Julius is a litigator and counselor who maintains a national practice.

He represents clients in complex matters in civil litigation and administrative regulatory proceedings arising under the Clean Water Act, the Safe Drinking Water Act, the Clean Air Act, the Resource Conservation and Recovery Act (RCRA), and the Comprehensive Environmental Response, Compensation, and Liability Act (CERCLA). His ability to connect with clients and learn the intricacies of their businesses allows him to align his legal counsel with targeted actions that advance clients’ goals....

Daniel B. Schulson Environmental & Administrative Attorney Beveridge & Diamond Washington, DC

Daniel Schulson applies the insight and experience he gained from working in the Office of General Counsel at the U.S. Environmental Protection Agency to clients’ challenges on a broad array of issues.

He assists clients with many aspects of environmental and administrative law, including compliance counseling, permitting, due diligence, audits, commenting on agency rulemakings, administrative enforcement defense, and litigation.

Examples of Dan’s experience include:

  • Providing counsel to the U.S. government-appointed Independent Compliance Monitor and Auditor in conjunction with the Volkswagen “Dieselgate” plea agreement and consent decree.
  • Resolving issues for automotive manufacturers including those involving vehicle and engine certification, and compliance with EPA and California Air Resources Board requirements for obtaining Certificates of Conformity and Executive Orders.
  • Advising original equipment manufacturers on vehicle import regulations as well as National Highway Traffic Safety Administration motor vehicle safety standards, emissions, and fuel economy requirements.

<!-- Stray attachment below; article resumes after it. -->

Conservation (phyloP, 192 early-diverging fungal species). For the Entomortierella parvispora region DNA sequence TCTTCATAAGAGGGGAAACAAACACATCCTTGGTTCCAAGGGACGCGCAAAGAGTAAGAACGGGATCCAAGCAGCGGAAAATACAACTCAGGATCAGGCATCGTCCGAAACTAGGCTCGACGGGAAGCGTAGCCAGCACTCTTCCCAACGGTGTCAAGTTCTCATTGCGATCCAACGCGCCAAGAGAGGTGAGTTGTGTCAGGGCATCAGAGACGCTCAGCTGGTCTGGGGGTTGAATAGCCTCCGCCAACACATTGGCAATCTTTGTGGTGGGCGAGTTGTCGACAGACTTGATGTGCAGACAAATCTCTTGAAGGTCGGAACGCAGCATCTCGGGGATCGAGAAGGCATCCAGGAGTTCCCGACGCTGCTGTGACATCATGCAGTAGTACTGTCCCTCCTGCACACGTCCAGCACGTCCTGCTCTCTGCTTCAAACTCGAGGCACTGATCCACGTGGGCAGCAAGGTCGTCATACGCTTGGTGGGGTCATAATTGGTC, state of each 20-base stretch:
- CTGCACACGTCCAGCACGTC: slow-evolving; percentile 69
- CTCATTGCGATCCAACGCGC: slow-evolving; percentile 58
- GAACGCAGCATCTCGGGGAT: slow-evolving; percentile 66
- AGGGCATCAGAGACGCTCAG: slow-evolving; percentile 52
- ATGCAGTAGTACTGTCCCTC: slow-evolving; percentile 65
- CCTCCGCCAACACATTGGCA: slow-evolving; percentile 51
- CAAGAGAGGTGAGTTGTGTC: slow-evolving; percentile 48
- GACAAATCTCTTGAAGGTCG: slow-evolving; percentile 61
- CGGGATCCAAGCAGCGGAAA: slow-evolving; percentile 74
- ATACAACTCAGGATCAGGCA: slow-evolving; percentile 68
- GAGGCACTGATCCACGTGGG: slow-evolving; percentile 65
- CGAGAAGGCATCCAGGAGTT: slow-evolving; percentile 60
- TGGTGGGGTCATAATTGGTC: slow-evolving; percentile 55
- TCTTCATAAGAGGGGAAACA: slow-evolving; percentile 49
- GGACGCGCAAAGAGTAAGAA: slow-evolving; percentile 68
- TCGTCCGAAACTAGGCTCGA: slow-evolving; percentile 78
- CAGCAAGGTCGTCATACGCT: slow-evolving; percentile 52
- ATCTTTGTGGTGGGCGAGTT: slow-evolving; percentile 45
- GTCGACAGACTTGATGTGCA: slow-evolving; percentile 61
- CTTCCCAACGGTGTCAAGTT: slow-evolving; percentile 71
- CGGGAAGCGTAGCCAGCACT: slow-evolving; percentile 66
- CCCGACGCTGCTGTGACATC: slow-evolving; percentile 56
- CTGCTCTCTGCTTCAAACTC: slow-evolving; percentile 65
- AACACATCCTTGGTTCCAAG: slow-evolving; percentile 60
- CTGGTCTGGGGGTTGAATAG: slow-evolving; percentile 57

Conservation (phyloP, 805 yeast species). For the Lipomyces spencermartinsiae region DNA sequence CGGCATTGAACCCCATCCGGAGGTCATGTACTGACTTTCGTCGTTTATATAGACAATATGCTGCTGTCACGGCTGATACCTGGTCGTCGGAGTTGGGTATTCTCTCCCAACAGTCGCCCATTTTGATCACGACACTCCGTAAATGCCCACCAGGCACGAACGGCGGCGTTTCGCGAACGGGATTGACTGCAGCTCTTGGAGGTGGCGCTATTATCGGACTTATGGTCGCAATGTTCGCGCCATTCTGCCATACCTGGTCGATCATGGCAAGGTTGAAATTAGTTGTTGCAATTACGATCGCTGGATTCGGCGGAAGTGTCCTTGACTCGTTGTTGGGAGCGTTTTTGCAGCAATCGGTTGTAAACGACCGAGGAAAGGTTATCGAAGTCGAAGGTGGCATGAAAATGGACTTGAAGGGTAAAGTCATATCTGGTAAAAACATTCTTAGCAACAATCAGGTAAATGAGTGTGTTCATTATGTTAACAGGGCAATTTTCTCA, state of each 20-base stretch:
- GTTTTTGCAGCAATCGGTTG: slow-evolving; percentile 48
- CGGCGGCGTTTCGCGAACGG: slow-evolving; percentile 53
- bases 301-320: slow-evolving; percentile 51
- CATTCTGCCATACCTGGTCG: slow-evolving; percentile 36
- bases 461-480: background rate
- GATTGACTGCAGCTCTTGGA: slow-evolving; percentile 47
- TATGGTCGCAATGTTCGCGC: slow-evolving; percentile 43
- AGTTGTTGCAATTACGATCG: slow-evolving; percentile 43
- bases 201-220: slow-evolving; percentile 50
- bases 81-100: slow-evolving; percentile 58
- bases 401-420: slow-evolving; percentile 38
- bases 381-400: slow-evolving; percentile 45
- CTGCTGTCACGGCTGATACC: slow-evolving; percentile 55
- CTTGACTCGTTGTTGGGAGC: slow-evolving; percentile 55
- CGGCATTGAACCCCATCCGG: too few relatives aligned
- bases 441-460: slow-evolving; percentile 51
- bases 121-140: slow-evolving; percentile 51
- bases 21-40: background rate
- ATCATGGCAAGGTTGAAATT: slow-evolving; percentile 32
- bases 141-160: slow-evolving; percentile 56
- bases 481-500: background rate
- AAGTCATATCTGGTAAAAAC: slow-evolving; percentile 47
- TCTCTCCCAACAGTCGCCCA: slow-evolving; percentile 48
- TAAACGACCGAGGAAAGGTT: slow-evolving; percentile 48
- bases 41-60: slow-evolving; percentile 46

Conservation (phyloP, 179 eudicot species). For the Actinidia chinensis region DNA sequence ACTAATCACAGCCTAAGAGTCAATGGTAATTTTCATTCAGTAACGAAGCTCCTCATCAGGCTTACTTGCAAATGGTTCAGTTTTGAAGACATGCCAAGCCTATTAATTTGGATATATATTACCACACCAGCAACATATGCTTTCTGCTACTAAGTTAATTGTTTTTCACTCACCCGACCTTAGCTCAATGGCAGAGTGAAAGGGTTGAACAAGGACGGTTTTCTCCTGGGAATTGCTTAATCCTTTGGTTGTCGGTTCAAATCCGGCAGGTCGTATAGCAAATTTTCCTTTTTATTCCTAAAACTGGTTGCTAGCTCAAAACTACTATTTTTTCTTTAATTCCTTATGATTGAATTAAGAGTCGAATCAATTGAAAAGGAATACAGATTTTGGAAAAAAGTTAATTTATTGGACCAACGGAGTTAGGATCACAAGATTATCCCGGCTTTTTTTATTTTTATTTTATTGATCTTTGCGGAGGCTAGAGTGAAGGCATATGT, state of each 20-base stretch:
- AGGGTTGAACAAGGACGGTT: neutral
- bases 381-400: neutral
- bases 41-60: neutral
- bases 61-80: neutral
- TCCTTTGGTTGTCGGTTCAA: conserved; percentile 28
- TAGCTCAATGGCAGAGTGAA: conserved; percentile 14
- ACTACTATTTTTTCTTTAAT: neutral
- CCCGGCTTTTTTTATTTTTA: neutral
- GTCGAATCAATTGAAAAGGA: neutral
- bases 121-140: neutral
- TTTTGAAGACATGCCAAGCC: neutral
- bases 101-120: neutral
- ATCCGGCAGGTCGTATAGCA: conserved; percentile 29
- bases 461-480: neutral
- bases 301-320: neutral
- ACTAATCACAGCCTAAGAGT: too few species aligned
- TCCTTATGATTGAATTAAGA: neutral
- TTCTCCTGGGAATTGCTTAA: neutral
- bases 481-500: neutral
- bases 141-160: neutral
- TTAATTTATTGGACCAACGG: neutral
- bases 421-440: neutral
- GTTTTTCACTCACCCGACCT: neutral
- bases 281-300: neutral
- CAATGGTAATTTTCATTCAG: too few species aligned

• Advising clients on mobile source compliance, including both on-road and non-road requirements.
  • Counseling companies on a wide range of stationary source permitting and compliance issues under the Clean Air Act and comparable state laws.
  • Preparing comments for companies and trade associations on both federal and state proposed air regulations.
  • Counseling clients on “voluntary disclosures” under EPA’s self-disclosure policy and similar state-based policies.
  • Negotiating favorable administrative settlements with EPA and state regulators for alleged violations of environmental statutes, including the Clean Air Act, the Federal Insecticide, Fungicide, and Rodenticide Act and the Emergency Planning and Community Right-to-Know Act.
  • Defending a leading crop-protection company in a multi-million dollar EPA administrative enforcement action.
  • Representing leading crop-protection companies in Federal Insecticide, Fungicide, and Rodenticide Act and Endangered Species Act federal litigation challenging product registrations.
  • Advising companies including a global pharmaceutical company and a major oil and gas company on the environmental aspects of corporate transactions and conducting related due diligence.
  • Drafting a successful petition for review and subsequent state supreme court briefs in defense of a solid waste recycling company facing toxic tort claims brought by individuals alleging agricultural operations constituted a nuisance.

While at EPA, Dan formulated effective litigation strategies to defend agency actions and advised senior EPA officials on matters arising under a variety of statutes including the Clean Air Act, Clean Water Act, and the Resource Conservation Recovery Act. Dan was awarded an EPA commendation for outstanding counseling on administrative and regulatory law issues, and a Department of Justice commendation for assisting in the successful defense of EPA’s suite of greenhouse gas regulations.

Felicia H. Barnes Environmental Litigation Attorney Beveridge & Diamond Washington, DC

Felicia Barnes maintains a complex litigation and regulatory practice with a particular focus on air issues.

She has advocated for clients on landmark issues in administrative rulemakings and related litigation, particularly in the oil and natural gas sector. Felicia has substantial litigation experience, including appellate litigation and especially before the D.C. Circuit. As part of her regulatory practice, Felicia advises on complex environmental compliance issues, assists with internal investigations and enforcement defense, and evaluates...